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Study Describes Salmonella Outbreak

November 4, 1998

ORLANDO, Fla. (AP) _ The setting seemed innocent enough.

At ``character breakfasts″ where guests at Walt Disney World could meet and greet Mickey, Minnie or Goofy, 29 diners who drank unpasteurized orange juice came down with salmonella poisoning in a two-month period in 1995. Another 33 Disney guests also got sick from drinking unpasteurized orange juice at the theme park resort in the same period.

A report on the Disney outbreak published today in the monthly Journal of the American Medical Association supports toughening standards for fresh juice production _ an issue that the U.S. Food and Drug Administration has recently championed.

``Consumers need to be aware that all unpasteurized juices may potentially transmit ... infections,″ the report said. ``Consumers can reduce their risk for illness by drinking only pasteurized fruit and vegetable juices.″

The report was written by researchers at the Centers for Disease Control and Prevention, the FDA and public health officials in Florida and New Jersey.

The Disney case was unusual because the salmonella was a rare type and health officials had never thought orange juice could transmit salmonella. Other pathogens such as E coli and hepatitis A had previously been found in orange juice.

Health officials found 62 people from 21 states who visited Disney in May and June 1995 and came down with salmonella poisoning. Those who became ill had not traveled together. Seven people were hospitalized.

The health officials estimated anywhere from 1,240 people to 6,200 people could have become ill from the outbreak but didn’t report it. Salmonella poisoning can cause fever, nausea, vomiting, abdominal pain and diarrhea. Symptoms usually last for several days. It is rarely a cause of death but may occasionally lead to serious complications.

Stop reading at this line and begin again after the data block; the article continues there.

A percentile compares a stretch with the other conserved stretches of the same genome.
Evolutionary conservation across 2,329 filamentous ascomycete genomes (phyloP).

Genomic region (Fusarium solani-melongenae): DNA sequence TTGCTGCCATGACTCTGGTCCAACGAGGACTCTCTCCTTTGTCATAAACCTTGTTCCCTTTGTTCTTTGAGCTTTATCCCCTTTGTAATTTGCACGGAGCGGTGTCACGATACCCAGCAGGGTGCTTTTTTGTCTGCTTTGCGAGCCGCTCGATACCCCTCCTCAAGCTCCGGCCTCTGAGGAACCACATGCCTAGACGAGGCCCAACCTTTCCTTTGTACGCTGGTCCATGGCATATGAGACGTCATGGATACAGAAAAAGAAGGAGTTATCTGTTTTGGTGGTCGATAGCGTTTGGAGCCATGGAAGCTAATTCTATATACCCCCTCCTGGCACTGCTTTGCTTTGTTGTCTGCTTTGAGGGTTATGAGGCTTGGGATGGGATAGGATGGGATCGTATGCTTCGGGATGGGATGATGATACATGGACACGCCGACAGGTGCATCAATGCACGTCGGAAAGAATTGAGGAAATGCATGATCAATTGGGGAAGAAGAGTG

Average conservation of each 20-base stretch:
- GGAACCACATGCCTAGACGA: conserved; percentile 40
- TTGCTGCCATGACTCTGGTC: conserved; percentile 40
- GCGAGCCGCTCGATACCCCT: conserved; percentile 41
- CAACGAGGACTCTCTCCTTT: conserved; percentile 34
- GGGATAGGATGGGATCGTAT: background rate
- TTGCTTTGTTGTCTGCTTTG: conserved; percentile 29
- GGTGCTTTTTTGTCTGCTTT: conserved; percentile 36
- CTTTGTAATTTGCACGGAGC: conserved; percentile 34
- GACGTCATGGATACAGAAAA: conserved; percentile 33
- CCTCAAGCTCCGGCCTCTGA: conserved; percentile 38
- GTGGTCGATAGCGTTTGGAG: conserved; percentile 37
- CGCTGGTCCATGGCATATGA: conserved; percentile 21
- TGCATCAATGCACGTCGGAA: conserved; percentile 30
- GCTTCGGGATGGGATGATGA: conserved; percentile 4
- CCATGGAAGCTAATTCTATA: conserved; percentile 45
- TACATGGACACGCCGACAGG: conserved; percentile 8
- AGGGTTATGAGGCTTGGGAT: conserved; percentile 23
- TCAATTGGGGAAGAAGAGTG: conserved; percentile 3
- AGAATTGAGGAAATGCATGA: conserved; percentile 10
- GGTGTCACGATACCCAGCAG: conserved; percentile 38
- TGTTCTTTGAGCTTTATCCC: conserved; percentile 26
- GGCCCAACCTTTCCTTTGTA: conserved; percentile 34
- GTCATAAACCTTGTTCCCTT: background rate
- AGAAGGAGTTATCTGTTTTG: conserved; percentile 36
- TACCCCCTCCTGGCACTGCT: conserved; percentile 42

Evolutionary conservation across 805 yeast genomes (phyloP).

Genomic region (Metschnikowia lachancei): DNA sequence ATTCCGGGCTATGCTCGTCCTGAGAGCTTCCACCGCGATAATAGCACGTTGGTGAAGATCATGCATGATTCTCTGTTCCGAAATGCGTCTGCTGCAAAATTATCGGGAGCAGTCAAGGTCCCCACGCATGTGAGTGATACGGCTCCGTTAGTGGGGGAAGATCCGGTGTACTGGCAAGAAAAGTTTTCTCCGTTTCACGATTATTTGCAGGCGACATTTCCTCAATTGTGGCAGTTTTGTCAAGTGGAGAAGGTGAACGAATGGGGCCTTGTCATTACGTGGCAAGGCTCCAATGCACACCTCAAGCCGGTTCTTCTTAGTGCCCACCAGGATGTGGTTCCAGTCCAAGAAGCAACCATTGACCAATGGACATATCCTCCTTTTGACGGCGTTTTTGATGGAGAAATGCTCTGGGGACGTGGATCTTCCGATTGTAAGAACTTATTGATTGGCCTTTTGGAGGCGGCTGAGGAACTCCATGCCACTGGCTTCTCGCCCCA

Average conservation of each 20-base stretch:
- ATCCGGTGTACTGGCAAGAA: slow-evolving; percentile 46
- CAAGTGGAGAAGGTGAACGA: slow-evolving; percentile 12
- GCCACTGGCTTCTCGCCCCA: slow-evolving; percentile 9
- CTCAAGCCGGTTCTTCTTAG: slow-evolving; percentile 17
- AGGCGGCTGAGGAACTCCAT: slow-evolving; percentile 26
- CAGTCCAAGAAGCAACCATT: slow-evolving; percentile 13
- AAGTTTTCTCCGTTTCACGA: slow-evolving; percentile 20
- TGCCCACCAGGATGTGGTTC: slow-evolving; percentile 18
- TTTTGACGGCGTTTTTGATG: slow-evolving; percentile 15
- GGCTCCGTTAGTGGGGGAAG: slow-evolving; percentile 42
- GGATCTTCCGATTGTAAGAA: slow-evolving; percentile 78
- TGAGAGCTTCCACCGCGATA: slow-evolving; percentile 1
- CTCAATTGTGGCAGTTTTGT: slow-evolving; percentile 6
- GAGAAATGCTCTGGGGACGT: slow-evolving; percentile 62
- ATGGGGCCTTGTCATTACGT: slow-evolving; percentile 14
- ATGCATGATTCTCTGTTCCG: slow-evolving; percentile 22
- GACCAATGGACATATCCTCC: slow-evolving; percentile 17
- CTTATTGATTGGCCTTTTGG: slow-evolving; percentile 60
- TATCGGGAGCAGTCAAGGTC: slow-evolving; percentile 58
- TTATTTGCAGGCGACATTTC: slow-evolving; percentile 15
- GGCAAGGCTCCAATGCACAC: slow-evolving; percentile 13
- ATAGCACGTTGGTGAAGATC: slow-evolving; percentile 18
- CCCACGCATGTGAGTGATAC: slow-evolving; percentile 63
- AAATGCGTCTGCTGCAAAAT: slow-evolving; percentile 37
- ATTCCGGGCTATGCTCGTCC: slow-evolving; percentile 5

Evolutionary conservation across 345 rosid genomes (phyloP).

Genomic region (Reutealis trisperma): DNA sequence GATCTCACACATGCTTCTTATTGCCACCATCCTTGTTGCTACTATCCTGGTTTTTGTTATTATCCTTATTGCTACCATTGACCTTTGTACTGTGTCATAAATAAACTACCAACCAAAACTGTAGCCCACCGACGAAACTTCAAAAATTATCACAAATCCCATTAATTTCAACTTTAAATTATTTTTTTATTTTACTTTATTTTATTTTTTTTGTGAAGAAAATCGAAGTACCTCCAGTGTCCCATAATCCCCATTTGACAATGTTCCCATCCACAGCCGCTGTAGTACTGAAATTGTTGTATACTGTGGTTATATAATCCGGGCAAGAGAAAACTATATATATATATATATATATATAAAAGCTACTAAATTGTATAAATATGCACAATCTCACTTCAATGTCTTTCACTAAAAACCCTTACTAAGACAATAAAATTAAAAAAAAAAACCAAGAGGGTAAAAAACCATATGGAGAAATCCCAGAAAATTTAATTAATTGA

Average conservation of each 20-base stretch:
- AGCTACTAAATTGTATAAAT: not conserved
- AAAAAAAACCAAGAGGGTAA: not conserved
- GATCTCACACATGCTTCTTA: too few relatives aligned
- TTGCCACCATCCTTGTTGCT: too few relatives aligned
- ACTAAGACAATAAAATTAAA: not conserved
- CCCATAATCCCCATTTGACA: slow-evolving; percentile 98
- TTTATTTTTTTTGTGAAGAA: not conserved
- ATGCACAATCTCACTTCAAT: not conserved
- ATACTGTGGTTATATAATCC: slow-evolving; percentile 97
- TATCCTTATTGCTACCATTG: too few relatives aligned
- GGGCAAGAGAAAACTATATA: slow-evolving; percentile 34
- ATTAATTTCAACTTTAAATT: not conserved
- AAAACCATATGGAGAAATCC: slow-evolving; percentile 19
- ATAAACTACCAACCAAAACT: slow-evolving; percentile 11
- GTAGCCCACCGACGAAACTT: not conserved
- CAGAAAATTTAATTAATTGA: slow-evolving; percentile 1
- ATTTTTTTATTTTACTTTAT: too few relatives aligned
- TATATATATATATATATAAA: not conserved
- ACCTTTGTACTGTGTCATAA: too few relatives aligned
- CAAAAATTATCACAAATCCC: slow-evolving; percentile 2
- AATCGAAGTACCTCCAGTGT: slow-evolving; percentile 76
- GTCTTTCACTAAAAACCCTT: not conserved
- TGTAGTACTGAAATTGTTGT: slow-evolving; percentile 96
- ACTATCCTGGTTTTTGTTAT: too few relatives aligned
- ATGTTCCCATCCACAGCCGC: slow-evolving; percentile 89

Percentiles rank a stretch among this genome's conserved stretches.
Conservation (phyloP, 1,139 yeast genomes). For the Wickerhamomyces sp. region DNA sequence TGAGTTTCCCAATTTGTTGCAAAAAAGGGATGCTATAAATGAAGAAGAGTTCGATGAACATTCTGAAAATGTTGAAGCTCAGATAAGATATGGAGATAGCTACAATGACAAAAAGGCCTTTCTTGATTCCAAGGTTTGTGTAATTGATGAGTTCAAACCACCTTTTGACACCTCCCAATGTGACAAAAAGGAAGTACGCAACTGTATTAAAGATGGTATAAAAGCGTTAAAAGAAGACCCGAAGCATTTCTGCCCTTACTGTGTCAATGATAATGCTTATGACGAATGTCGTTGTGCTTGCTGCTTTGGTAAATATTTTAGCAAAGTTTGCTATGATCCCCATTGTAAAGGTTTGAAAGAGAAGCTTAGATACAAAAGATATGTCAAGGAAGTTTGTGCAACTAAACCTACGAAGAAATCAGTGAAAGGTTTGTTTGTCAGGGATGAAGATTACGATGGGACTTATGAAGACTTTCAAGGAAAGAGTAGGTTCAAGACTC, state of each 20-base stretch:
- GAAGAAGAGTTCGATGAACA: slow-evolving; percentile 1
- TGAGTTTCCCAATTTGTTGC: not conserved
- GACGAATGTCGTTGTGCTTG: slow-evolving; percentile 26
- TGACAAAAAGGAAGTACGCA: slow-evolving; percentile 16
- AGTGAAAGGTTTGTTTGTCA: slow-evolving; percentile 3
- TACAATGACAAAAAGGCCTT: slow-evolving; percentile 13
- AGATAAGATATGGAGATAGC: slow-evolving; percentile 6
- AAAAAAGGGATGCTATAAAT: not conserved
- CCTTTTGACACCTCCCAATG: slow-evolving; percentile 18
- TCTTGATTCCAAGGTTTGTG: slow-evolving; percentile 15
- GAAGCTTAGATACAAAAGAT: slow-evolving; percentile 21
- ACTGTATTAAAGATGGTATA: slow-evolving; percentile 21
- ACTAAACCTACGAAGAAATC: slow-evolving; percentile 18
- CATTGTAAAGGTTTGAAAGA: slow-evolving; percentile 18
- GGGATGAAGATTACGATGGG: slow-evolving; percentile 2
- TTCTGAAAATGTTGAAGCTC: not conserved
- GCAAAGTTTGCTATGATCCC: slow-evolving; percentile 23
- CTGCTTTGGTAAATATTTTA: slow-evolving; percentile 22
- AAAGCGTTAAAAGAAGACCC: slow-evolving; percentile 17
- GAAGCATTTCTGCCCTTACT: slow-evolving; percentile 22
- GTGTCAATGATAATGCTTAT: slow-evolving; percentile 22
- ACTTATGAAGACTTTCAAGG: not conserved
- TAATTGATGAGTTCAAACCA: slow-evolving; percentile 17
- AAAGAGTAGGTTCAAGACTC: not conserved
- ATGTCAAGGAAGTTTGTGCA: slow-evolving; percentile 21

The juice was made at Florida’s Own Juice Co., whose Winter Haven plant was shut down after the outbreak.

``That plant could not operate today,″ Peter Chaires, associate vice president of the Florida Gift Fruit Shippers Association, said of the Florida’s Own plant. ``We realized that we had a bad apple out there. ... The plant was in awful condition.″

The JAMA report said cracks and holes were visible in the plant’s walls and ceilings, animal droppings were present and there were reports of frogs around processing equipment. Salmonella was found in a toad outside the juice-processing building.

This fall, the FDA began requiring producers of unpasteurized juice to stick warning labels on their product, which fresh juice producers said was unnecessary. The warning labels say the juice may contain bacteria that can cause serious illness in children, the elderly and people with weakened immune systems.

Fresh-squeezed juice makes up less than 2 percent of orange juice produced in Florida. The rest is pasteurized, a process of heating liquid to a certain temperature to destroy disease and bacteria.

Citrus juice producers last week won an eight-month reprieve from the FDA that will allow them to keep warning labels off their juices provided they come up with measures, such as chemical washing, that will significantly reduce pathogens.

Since the outbreak, Walt Disney World has decided to sell only pasteurized orange juice, the report said.